MPR recently ran a story explaining some of the reasons behind the error rates in Minnesota’s SNAP payments, formally known as food stamps. The federal government says Minnesota made about $38 million in 2012 payment errors, comprising about 5 percent of SNAP’s $750 million in total benefits. On its face, this number, and the corresponding rank as “one of the worst in the nation” feeds right into the idea of benefit cheaters that has helped put the entire SNAP program in jeopardy.
However, there are many problems with that type of framing, starting with the number itself. First, of that $38 million, an estimated $8 million came from underpayments, not overpayments as the story points out. Second, according to the analysis, about 79 percent of that overpayment was found and corrected, leading to a total real “error” of only $6.3 million, or a paltry 0.83 percent of total funding.
Beyond that, this errant payment was not the result of anyone trying to game the system, but was rather the result of administrators pushed to the limit by massive increases in people qualifying for aid. This problem can also be seen in this map of our shortfalls in providing access to summer lunch programs to children who qualify for them. The problem here stems from an underfunded, not overfunded, program.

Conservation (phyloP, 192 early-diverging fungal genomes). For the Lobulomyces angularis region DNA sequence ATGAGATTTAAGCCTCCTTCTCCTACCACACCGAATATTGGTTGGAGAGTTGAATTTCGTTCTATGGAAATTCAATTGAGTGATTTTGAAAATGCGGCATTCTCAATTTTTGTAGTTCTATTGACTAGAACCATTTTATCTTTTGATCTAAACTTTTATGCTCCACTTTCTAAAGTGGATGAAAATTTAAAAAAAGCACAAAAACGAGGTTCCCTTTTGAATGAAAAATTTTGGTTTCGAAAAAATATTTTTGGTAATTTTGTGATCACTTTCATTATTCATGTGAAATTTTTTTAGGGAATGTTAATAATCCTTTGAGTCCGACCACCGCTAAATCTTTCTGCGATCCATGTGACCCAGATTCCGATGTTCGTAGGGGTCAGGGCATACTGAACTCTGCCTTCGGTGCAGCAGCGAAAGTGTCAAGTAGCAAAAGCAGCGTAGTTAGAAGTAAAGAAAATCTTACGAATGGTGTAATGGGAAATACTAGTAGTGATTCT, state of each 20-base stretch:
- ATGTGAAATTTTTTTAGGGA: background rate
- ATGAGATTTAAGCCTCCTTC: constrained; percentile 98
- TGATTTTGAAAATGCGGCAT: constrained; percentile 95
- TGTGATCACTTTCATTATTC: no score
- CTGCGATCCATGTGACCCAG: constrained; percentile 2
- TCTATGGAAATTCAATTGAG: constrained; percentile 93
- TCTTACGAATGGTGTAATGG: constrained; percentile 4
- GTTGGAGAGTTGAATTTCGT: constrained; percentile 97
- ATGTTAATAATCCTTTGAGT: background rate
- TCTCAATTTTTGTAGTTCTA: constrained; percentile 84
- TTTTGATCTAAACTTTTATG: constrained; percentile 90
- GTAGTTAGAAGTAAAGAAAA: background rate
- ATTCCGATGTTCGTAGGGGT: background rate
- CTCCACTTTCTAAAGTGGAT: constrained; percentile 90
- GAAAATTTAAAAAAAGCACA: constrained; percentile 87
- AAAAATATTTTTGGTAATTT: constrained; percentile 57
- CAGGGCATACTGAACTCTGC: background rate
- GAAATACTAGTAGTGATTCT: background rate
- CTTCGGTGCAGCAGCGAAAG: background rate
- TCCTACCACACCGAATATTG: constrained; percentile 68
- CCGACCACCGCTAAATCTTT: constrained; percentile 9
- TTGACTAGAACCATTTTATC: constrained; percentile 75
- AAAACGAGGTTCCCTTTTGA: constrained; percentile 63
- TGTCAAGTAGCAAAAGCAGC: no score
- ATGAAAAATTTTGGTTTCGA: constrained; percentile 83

What’s worse, is that even pushed to the extreme, Minnesota is still failing to serve all of its SNAP-eligible population. Of those who qualify for benefits, only an estimated 73 percent receive them, and only 62 percent of eligible working poor get the food assistance they qualify for. Those are the numbers we should be worried about, especially when our neighbors in Wisconsin can cover 84 percent of their eligible population, and both Maine and Oregon can get to 100.
More than just about anything else, access to enough food should be one of the foundational rights in this country. Sure, healthier kids do better in school and SNAP payment pay back $1.70 for every dollar spent, but does that really matter? We’re talking about food, on par with water and air as one of those “necessary for life” things. It should be a priority to make sure everyone can afford such a basic need, and at less than one percent real error, it would seem expanding, not shrinking SNAP is the way to go.